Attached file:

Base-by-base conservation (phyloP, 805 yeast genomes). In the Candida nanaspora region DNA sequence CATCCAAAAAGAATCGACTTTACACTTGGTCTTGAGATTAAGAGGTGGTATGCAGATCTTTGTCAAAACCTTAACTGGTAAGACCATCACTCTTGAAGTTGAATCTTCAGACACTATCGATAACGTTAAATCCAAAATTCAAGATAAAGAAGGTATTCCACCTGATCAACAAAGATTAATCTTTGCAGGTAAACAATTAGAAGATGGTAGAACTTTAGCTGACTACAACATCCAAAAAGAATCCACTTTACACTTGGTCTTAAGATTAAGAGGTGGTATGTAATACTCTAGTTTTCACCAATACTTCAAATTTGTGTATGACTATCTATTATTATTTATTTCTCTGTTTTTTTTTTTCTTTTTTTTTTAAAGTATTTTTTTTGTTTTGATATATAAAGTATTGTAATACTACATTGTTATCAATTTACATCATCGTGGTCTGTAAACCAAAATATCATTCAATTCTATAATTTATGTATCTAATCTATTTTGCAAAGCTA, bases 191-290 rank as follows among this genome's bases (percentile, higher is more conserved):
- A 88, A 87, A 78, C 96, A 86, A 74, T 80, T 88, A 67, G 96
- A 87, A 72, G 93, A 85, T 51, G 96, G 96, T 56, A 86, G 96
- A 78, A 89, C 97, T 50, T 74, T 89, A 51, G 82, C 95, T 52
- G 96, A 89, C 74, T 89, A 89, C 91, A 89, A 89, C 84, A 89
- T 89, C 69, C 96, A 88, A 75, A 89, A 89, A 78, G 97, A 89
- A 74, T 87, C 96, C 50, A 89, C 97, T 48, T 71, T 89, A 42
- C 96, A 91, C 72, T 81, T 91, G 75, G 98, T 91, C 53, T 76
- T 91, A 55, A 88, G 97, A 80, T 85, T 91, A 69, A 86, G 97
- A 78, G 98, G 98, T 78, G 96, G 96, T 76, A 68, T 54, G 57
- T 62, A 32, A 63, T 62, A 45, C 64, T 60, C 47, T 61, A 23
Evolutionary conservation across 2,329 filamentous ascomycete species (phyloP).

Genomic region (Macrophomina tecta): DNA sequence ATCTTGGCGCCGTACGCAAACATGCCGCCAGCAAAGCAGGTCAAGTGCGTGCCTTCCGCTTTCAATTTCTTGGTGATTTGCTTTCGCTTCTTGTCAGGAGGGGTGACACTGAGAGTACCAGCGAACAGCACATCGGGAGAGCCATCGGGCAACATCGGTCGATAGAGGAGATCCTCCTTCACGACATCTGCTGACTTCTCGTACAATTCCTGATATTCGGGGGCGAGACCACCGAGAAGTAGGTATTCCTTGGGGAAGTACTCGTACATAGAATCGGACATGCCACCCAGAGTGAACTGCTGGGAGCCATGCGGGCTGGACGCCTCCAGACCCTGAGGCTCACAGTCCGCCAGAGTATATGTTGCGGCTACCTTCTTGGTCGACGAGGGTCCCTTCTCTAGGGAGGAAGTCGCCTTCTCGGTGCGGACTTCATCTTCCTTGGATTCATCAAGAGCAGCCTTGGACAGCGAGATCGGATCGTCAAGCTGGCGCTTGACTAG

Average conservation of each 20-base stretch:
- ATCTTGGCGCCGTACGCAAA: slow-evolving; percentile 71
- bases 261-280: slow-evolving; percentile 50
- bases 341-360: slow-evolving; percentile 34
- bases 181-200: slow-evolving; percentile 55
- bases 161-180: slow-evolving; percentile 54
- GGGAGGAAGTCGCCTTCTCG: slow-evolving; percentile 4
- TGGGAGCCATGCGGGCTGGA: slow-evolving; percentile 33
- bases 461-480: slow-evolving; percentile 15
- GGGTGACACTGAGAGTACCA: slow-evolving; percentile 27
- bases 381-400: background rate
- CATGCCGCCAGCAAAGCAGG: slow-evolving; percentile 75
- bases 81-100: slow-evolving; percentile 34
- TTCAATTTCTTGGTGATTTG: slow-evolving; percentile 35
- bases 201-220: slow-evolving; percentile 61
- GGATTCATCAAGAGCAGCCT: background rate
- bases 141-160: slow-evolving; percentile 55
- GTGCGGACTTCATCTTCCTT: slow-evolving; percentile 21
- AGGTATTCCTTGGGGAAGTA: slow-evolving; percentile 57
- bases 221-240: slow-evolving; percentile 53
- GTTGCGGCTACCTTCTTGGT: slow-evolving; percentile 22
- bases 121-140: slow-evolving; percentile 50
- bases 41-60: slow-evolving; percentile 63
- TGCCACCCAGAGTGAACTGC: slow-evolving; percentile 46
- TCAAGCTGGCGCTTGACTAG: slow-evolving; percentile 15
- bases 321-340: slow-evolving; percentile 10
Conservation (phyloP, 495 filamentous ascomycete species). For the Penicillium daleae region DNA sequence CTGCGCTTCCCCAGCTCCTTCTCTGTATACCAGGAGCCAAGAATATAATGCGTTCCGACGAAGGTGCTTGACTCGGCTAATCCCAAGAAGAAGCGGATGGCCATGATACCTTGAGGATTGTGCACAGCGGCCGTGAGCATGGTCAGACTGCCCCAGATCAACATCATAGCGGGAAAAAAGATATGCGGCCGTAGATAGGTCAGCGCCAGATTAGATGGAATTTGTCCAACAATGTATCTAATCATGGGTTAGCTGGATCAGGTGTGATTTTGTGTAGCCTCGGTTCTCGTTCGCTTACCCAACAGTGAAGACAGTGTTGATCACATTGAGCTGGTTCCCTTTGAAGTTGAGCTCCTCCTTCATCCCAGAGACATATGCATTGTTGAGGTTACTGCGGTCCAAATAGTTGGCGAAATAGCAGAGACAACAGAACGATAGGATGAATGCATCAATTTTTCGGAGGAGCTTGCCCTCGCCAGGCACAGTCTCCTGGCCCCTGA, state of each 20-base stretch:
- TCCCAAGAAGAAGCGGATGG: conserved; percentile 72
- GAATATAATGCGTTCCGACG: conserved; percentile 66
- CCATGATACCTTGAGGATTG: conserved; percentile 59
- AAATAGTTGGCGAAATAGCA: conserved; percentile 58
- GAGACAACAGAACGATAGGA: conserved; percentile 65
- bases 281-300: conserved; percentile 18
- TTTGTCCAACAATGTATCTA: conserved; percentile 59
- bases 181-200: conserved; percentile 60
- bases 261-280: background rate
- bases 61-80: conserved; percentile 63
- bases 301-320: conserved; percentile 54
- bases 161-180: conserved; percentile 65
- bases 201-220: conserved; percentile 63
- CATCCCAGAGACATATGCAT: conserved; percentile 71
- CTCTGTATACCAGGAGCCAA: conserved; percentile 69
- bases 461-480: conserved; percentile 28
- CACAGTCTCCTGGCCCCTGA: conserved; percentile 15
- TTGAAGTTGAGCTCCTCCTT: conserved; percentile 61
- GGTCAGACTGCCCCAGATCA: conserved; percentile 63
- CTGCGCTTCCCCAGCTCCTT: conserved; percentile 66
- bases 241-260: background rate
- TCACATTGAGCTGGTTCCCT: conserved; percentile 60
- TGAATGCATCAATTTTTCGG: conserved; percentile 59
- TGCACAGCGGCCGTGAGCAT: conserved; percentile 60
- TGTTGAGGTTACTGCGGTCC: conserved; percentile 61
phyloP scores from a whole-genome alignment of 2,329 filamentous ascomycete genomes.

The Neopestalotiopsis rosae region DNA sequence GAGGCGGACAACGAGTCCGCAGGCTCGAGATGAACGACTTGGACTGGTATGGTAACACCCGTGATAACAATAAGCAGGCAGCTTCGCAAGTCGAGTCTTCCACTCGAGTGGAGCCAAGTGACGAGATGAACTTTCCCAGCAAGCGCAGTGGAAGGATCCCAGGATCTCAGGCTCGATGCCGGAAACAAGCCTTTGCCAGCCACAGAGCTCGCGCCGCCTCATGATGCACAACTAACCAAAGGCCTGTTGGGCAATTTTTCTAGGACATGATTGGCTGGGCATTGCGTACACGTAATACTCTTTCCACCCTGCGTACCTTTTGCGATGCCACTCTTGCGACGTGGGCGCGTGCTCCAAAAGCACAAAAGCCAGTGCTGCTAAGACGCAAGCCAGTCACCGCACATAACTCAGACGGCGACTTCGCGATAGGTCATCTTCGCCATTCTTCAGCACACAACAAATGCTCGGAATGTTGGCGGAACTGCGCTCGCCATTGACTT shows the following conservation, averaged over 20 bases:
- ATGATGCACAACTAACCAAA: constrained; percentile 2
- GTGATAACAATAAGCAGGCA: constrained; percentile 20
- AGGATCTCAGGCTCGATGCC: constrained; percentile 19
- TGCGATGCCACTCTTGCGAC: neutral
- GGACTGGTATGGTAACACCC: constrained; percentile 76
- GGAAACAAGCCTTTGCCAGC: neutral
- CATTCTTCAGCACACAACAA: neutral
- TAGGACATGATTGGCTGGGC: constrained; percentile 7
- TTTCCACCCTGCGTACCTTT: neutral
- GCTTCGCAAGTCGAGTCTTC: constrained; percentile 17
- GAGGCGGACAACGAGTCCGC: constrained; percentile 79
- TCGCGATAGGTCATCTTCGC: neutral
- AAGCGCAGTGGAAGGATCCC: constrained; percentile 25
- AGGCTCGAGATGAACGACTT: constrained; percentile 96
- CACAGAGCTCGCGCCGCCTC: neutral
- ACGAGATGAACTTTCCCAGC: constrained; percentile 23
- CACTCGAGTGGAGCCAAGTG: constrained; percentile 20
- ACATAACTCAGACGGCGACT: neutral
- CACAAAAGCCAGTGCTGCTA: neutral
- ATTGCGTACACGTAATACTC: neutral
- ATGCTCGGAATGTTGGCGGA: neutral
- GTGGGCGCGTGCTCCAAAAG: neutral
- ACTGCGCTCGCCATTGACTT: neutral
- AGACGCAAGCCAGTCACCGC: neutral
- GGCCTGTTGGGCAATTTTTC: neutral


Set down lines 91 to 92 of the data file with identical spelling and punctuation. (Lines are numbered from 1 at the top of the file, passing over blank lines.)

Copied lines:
- AGACGCAAGCCAGTCACCGC: neutral
- GGCCTGTTGGGCAATTTTTC: neutral